Labor Day: COVID-19 bailouts should target oil and gas workers and communities, not companies
As COVID-19 wreaks havoc across the U.S. economy, the oil and gas industry is a major casualty. U.S. petroleum consumption has fallen to its lowest level in decades due to travel restrictions and the economic slowdown. The U.S. Energy Information Administration forecasts crude oil production will fall to 11.7 million barrels per day (b/d) this year and further to 10.9 b/d in 2021, compared to a 2019 average of 12.2 b/d.
By Devashree Saha
World Resources Institute
The oil and gas crisis has significant implications for the thousands of workers the industry employs as well as for local communities its revenues support. To ensure that these workers and communities are not collateral damage in the pandemic-fed downturn or during the longer-term energy transition, any government response — whether as part of an immediate COVID-19 stimulus package or longer-term economic recovery policy — needs to prioritize support for oil and gas workers and communities instead of bailing out corporations.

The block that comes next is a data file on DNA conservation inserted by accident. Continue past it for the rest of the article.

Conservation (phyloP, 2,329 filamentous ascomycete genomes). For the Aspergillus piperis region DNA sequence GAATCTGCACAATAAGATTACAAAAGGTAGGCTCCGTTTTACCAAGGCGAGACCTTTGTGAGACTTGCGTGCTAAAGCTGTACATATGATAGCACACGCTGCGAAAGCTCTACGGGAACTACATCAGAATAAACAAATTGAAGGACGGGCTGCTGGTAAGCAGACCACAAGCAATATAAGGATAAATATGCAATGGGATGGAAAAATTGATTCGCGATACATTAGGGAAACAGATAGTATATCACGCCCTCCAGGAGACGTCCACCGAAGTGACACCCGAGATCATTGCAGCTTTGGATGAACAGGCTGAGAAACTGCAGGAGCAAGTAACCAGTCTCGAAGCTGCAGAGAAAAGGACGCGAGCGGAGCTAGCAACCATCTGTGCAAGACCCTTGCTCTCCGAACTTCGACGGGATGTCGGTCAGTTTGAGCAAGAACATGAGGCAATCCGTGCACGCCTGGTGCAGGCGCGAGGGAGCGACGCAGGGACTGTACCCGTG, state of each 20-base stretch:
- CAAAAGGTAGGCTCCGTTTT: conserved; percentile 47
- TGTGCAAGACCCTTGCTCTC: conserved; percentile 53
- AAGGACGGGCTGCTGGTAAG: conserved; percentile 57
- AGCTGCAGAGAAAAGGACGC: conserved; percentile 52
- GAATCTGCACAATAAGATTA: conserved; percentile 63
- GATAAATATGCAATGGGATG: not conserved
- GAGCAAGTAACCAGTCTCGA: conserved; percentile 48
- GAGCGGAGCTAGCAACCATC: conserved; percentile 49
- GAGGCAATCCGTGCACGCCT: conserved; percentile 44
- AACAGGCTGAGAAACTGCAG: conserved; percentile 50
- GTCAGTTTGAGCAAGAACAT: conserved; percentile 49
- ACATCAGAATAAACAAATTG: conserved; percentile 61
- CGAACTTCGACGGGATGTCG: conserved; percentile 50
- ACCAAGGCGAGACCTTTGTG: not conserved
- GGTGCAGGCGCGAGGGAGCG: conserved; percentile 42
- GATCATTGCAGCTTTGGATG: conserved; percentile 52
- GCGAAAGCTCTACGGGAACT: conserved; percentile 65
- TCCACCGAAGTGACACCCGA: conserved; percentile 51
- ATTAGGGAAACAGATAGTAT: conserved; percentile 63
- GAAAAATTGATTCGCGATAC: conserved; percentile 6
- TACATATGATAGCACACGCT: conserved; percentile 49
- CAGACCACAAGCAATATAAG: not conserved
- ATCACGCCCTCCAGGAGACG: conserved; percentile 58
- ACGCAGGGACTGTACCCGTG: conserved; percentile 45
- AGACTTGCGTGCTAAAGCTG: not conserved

My colleagues have highlighted how the U.S. COVID-19 response has provided targeted relief to oil and gas companies without benefitting their workers who have lost jobs.
Boom-and-bust cycles have long been a feature of the energy industry, but they are taking on new urgency at a time of investor skepticism, increasing pressure to mitigate climate change risk and structural and financial problems. Globally and within the United States there is an inevitable shift occurring away from fossil fuel and towards clean energy.
The challenge confronting policymakers is how to manage the low-carbon transition well and ensure a fair transition for fossil fuel workers and communities, rather than trying to prevent or delay the inevitable.
Employment and fiscal data detailed here show how volatility in the U.S. oil and gas industry poses serious risks to the economic health of the states and regions where the industry is a major player. Because economic impact varies by region, policy solutions need to be tailored for regions most likely to be affected.
There are options to help oil and gas workers and communities manage the challenges of volatility and prepare for a future with uncertain fossil fuel demand.